how does it work?

The limit order book data provided by LOBSTER is constructed on demand from a database of NASDAQ's Historical TotalView-ITCH files. We do not offer a one-size-fits-all solution. Users get access to exactly the data required: Select the ticker, the period and the level of detail you require and the LOBSTER platform reconstructs the limit order book from the exchange message data.

The process by which the limit order books are derived is illustrated below. The first section introduces the idea and structure of the underlying raw exchange message data. The second section presents the limit order book reconstruction mechanism.

underlying message data.

The limit order books reconstructed by LOBSTER are based on NASDAQ's Historical TotalView-ITCH data - the historic record of what NASDAQ calls

"[...] the standard NASDAQ data feed for serious traders - [which] displays the full order book depth [...]" and contains "[...] the order and trade transaction data from the TotalView-ITCH data feed."*

NASDAQ's TotalView-ITCH data feed contains so-called event message data, which allows for a very efficient transfer of information. Instead of streaming the state of the entire limit order book after each update, only the information on the limit order event that changes the order book is sent to market participants.
Each limit order submission, cancellation and execution results in an individual event message being streamed to the market participants. The transfer of information in this fashion implies that the state of the limit order book at any time depends on the (daily) history of limit order events or messages that have previously occurred.

Below you find the stylized structure of the message data. More information on NASDAQ's Historical TotalView-ITCH data can be found on NASDAQ's website.

general structure.

Considering the enormous number of messages generated by the market's activity every day, NASDAQ's TotalView-ITCH message system is designed to present information in a parsimonious way to reduce redundancies in the records.

Each message begins with an indicator of the length of the message in bytes followed by a message type indicator and further event-specific information. Time stamps are recorded in two steps. Time messages indicate the seconds after midnight and each individual market event message, such as limit order submission, cancellation, etc., contains a time stamp indicating the time since the last full second in nanoseconds.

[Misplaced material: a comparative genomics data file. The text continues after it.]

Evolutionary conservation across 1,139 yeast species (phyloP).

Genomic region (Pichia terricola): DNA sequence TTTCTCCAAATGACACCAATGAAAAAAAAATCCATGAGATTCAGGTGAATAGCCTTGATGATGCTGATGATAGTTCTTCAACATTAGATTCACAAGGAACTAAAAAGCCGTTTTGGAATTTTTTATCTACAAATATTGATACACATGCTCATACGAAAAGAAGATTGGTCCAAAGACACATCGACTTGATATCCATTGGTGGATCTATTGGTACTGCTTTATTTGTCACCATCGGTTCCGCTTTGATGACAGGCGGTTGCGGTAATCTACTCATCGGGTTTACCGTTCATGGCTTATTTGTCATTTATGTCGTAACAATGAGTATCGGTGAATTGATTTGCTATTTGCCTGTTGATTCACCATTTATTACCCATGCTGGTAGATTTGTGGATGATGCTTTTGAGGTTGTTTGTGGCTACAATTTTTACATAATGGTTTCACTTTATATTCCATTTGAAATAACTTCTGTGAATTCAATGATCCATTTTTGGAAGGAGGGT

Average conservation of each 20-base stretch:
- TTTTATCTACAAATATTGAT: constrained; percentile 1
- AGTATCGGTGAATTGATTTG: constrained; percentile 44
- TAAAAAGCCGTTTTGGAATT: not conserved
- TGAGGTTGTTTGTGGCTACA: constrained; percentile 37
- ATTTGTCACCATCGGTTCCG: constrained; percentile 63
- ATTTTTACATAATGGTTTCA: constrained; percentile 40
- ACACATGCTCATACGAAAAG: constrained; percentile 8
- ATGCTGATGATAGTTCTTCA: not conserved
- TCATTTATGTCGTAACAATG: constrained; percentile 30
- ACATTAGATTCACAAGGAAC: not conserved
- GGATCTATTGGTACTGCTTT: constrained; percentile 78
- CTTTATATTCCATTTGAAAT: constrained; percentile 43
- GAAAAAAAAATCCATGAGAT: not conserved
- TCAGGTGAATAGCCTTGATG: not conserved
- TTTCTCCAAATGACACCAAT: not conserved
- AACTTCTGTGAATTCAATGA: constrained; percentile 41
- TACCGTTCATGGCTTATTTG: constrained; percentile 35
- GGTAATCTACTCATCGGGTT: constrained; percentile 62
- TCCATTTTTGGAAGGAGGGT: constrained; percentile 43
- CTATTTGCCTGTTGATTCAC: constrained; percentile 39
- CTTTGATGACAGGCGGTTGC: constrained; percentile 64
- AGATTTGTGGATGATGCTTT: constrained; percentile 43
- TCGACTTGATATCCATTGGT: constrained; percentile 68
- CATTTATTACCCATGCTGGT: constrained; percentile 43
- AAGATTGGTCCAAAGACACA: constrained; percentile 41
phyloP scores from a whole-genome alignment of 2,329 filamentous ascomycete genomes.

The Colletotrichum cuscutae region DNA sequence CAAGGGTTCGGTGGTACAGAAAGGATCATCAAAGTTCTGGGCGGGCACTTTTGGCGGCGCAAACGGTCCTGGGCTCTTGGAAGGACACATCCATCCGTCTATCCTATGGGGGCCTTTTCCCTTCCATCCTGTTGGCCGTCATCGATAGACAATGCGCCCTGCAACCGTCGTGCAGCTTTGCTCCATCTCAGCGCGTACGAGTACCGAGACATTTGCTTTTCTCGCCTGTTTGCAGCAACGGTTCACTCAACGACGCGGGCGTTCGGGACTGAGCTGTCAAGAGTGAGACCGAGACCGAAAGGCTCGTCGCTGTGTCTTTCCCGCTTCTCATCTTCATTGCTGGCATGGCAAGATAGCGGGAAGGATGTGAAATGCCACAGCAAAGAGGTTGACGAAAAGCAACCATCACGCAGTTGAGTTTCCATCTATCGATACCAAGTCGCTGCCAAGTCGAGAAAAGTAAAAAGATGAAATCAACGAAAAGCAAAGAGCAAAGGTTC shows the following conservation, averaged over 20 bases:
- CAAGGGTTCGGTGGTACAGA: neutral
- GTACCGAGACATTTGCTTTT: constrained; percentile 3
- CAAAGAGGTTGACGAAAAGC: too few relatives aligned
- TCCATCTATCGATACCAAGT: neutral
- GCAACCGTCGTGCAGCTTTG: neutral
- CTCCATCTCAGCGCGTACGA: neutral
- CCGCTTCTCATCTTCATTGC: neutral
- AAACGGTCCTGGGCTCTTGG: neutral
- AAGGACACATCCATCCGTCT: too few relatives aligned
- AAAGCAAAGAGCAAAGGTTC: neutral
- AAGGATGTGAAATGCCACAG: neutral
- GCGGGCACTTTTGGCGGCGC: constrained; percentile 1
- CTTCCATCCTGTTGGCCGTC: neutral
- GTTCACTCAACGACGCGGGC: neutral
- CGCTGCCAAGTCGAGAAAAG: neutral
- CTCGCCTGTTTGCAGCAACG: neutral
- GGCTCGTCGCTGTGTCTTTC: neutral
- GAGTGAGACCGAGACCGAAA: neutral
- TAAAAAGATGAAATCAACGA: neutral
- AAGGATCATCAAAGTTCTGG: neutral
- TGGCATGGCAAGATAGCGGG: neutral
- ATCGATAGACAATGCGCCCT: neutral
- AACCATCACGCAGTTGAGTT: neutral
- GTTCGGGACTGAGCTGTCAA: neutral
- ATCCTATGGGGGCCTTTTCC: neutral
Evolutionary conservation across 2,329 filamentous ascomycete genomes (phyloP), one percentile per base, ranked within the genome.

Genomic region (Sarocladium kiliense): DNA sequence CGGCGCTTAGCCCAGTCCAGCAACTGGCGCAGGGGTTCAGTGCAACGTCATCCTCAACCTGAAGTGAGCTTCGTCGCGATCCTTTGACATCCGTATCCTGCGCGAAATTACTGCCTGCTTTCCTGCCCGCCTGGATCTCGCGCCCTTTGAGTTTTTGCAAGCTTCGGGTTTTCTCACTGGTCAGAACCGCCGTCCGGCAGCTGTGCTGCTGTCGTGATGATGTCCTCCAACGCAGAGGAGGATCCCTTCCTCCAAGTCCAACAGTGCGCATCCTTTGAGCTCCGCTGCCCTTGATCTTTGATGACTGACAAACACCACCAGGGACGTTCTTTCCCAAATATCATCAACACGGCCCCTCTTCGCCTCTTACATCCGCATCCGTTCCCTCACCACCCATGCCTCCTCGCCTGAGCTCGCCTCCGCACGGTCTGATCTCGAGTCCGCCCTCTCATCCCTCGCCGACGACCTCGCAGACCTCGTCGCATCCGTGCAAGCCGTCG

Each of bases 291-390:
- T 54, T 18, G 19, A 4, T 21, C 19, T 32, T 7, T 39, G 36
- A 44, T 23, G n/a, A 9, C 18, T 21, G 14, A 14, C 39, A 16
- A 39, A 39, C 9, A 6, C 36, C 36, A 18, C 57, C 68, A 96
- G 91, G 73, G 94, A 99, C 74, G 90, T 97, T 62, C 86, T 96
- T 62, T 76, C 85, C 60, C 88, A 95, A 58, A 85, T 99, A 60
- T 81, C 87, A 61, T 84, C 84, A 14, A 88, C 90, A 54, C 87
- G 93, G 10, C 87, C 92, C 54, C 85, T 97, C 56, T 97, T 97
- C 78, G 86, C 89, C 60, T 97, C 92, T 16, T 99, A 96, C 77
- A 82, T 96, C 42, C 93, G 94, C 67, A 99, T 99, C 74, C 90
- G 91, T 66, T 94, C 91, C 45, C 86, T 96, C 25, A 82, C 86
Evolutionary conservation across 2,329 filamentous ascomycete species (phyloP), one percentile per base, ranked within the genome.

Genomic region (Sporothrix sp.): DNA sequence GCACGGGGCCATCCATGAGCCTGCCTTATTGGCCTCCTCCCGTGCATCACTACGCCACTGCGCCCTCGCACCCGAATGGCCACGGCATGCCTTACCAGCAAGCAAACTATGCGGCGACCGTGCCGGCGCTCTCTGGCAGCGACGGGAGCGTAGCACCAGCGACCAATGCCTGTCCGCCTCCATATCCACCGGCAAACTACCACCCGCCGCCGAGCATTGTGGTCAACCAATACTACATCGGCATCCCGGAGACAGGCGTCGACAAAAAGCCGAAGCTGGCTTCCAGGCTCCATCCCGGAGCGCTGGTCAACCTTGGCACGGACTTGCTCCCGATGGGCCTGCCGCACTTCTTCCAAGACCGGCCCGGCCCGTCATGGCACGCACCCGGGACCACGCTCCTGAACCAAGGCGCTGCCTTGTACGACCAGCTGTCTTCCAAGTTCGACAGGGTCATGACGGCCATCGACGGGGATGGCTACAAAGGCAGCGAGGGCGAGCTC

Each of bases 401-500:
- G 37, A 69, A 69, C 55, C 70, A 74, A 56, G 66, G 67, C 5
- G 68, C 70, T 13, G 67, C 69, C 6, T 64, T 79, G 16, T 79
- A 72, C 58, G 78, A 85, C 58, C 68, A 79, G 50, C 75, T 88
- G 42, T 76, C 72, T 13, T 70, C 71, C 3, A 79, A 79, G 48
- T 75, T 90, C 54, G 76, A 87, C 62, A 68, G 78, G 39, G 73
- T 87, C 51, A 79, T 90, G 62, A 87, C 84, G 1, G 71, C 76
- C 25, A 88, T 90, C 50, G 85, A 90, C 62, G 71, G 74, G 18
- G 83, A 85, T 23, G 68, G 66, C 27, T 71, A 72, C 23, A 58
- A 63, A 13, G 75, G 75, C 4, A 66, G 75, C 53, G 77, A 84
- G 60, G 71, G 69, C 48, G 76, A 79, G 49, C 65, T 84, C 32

example messages.

The figure below illustrates the structure of the TotalView-ITCH messages from which LOBSTER reconstructs the limit order book. Please note that the original data is stored in binary files, depicted here is a 'readable' version.

The messages of type 'T' are time messages giving the number of seconds after midnight. The first message in the graph below indicates that the following activities occur '34268' seconds after midnight, i.e. after 9:31:08.

The second message is a limit order submission indicated by the type 'A' (for 'add'). The third element of this message gives the number of nanoseconds since the last full second as recorded in the first depicted message. The exact time stamp of this order submission is hence 9:31:08.761000000. The nanosecond time stamp is followed by a unique order ID, '4172917', which is used to reference the order in case of an execution or cancellation.
The rest of the message gives details regarding the submitted limit order: The market side indicator, 'B', indicating a buy order, the order volume, '1400', the stock ticker, 'MSFT' for Microsoft, and the limit price of '237700', i.e. $23.77.

The message of type 'E' together with the preceding time message indicate a partial execution of the order with ID '4172917' at 09:31:29.357000000. The transaction of '900' shares is uniquely identifiable by the transaction ID, '13683137'. Note that in the execution message, only the unique order ID, '4172917', is referenced. The details of the executions such as the price, the ticker and market side have to be inferred from the previous submission message.